Forming a real reform third party is the best place to put one's energy.
That and destroying the physical infrastructure of these companies by any means necessary.
The bear

Posted by: vabear | October 20, 2009 1:59 PM | Report abuse

Why not just shut these fukkers down? They had their chance and it obviously didn't get thru their greedy, lazy minds. At the very least, the officers of the company should be personally heavily fined or better yet, give them jail time. Maybe then they'll care about ordinary Americans and identity theft. This $275K fine is ridiculous and a slam to all of us.

Posted by: capone1 | October 20, 2009 3:46 PM | Report abuse

Financial penalties that are large enough to be felt even by large corporations are necessary, but ample examples in the present crisis show that top executives have a well-developed ability to isolate their own remuneration from company results. Here I suspect that only legislation prescribing prison terms for leading executives would be effective in curbing the type of behavour described in Brian's article. What chance do you suppose that type of snowball has in the US Congress ?....

Henri

Posted by: mhenriday | October 20, 2009 3:58 PM | Report abuse

I guess we the consumers need to file suite against the Gov. since we're the ones that are actually impacted. How the Gov. feels they deserve the money is beyond me. As far as Choice Pointe is concerned, they willfully committed a criminal activity. They have done so in the past. At this point they need to be shut down, the Gov. needs to seize all personal data and the exec. put in jail to a wait trial.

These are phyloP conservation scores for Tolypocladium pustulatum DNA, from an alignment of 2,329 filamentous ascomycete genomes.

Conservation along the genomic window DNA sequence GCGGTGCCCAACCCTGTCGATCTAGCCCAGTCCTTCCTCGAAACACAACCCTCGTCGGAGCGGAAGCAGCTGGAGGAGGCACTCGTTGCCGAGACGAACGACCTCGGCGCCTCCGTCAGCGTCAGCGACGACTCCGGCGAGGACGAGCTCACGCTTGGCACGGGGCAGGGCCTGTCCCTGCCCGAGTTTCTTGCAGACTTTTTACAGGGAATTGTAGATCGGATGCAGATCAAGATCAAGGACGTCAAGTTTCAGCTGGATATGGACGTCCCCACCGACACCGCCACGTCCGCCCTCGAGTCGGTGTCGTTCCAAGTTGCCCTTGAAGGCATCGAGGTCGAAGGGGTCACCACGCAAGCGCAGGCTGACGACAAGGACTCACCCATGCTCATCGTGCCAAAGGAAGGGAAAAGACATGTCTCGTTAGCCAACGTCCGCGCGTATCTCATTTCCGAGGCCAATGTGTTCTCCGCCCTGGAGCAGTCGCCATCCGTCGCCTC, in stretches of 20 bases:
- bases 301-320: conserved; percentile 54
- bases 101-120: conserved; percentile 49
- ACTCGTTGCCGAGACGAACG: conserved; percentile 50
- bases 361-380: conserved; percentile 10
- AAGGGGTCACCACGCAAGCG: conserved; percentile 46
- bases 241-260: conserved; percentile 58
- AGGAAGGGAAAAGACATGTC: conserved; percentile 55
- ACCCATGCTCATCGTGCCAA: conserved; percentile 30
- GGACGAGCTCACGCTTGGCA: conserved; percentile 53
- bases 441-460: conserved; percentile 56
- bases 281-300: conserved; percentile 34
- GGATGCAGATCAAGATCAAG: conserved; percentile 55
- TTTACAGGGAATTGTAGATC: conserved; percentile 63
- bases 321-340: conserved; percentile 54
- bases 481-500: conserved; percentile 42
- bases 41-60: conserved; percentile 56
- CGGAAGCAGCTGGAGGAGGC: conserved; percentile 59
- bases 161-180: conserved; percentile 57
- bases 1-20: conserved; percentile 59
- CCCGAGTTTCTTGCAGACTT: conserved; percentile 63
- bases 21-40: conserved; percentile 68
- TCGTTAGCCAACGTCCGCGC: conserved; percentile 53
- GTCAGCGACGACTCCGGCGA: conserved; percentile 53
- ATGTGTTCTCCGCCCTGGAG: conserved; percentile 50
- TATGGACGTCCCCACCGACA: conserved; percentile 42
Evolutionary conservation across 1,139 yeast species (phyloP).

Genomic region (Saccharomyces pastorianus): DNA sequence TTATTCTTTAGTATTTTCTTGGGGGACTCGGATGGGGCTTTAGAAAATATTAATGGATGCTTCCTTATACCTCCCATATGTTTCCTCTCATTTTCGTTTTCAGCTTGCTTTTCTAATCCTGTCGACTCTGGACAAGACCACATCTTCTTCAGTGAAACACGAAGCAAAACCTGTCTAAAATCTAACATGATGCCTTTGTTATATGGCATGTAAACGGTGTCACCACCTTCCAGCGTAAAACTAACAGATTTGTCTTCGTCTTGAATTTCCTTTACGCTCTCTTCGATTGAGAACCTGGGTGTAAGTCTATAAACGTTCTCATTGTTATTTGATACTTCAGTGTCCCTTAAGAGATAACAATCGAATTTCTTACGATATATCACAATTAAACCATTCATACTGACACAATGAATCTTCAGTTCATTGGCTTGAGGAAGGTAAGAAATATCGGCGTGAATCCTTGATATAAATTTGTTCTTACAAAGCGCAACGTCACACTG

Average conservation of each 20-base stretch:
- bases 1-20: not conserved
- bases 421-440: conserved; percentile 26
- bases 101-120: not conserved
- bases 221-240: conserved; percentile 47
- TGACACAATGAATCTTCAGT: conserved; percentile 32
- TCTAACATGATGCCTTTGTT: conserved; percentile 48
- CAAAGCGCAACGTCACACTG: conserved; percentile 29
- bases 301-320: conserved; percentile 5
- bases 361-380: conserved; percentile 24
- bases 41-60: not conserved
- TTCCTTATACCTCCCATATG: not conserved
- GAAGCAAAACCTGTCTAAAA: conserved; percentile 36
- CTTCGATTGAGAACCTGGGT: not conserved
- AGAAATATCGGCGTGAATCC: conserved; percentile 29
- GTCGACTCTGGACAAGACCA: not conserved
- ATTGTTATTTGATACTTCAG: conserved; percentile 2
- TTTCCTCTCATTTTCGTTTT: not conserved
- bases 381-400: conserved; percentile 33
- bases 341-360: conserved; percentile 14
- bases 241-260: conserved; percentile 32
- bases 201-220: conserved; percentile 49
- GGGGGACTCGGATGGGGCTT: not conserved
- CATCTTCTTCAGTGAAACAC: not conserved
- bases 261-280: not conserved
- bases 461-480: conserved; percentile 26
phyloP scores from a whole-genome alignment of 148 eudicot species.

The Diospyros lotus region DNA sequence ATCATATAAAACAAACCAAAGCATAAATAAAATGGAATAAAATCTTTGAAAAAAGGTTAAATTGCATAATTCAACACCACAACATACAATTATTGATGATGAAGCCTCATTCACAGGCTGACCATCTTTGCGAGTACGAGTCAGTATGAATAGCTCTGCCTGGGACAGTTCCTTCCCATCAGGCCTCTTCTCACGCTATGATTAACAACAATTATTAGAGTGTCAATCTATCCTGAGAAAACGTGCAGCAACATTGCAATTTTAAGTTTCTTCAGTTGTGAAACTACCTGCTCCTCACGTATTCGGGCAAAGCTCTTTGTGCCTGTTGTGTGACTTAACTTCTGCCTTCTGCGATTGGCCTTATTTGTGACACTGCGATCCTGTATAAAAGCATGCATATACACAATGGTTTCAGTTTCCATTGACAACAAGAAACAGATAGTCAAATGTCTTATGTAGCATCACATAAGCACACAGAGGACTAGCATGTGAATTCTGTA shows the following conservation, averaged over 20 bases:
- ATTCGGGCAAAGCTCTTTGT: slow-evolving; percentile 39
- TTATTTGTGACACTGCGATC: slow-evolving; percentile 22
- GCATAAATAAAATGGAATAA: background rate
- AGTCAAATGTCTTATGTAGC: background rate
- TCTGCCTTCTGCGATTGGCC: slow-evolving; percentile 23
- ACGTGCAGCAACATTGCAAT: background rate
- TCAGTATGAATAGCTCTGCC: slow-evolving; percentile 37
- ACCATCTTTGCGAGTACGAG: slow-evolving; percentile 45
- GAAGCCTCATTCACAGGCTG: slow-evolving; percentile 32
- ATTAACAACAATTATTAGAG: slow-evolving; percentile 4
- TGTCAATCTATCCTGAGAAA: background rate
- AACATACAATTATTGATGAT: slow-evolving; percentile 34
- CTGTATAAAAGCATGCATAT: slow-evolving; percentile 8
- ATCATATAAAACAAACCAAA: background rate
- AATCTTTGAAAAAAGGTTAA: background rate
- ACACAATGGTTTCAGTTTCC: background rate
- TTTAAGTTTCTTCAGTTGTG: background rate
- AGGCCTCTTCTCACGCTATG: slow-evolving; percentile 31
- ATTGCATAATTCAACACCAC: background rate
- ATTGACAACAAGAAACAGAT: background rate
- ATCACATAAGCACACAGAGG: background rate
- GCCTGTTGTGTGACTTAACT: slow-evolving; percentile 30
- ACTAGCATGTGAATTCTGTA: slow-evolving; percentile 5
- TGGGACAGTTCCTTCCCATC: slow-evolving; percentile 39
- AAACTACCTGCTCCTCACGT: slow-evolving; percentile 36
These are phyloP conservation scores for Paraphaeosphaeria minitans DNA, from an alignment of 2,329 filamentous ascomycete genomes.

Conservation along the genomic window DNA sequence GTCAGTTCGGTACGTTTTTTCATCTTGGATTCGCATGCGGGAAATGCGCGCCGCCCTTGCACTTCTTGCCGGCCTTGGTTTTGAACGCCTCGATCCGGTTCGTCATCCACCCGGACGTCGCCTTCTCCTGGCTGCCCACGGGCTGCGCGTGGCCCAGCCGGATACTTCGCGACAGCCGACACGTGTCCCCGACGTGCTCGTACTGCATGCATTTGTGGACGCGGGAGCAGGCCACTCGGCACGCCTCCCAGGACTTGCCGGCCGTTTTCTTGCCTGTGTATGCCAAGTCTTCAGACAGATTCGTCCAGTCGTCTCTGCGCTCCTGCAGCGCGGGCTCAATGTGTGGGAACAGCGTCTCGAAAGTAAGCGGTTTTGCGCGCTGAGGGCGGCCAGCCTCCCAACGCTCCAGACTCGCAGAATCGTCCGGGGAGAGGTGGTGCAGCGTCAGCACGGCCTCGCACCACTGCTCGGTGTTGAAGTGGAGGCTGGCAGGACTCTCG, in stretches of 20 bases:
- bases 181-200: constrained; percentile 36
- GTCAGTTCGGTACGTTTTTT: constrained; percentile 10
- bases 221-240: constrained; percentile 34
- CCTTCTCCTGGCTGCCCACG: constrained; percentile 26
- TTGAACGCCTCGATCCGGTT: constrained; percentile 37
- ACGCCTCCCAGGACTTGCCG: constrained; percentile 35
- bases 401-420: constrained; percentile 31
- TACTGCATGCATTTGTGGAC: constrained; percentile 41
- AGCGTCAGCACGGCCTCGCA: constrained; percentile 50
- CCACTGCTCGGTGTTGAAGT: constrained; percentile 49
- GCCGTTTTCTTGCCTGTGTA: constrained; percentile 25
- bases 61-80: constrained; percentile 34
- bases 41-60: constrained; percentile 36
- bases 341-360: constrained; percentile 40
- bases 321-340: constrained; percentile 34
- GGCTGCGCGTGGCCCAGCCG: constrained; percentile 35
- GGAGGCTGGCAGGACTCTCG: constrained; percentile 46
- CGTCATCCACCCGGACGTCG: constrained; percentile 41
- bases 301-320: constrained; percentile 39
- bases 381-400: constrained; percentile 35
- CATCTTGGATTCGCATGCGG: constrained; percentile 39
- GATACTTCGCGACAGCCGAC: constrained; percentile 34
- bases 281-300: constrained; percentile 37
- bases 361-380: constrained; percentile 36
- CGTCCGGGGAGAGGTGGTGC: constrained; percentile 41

Posted by: askgees | October 20, 2009 4:26 PM | Report abuse

Go to the following web link if you want a good idea why ID theft is out of control.

Make sure you really want to know before opening the list. Once you see it you may think twice about EVER GIVING out personal data.


http://www.privacyrights.org/ar/ChronDataBreaches.htm

Posted by: askgees | October 20, 2009 4:35 PM | Report abuse

And to think that Obama and his Administration want to put your medical histories on line. CAN YOU SAY NO!!!!!!

Posted by: askgees | October 20, 2009 4:36 PM | Report abuse

The FTC is obviously cracking down on organizations that fail to recognize the severity of consumer data breaches. It’s not enough simply knowing where sensitive information like consumer data is kept, but also who has access to it. As this incident clearly shows, automated access management policies and controls are vital to ensuring that only the right people are accessing data for the right reasons, and organizations are slowly learning that through these painful examples.

Posted by: KurtCourion1 | October 21, 2009 11:26 PM | Report abuse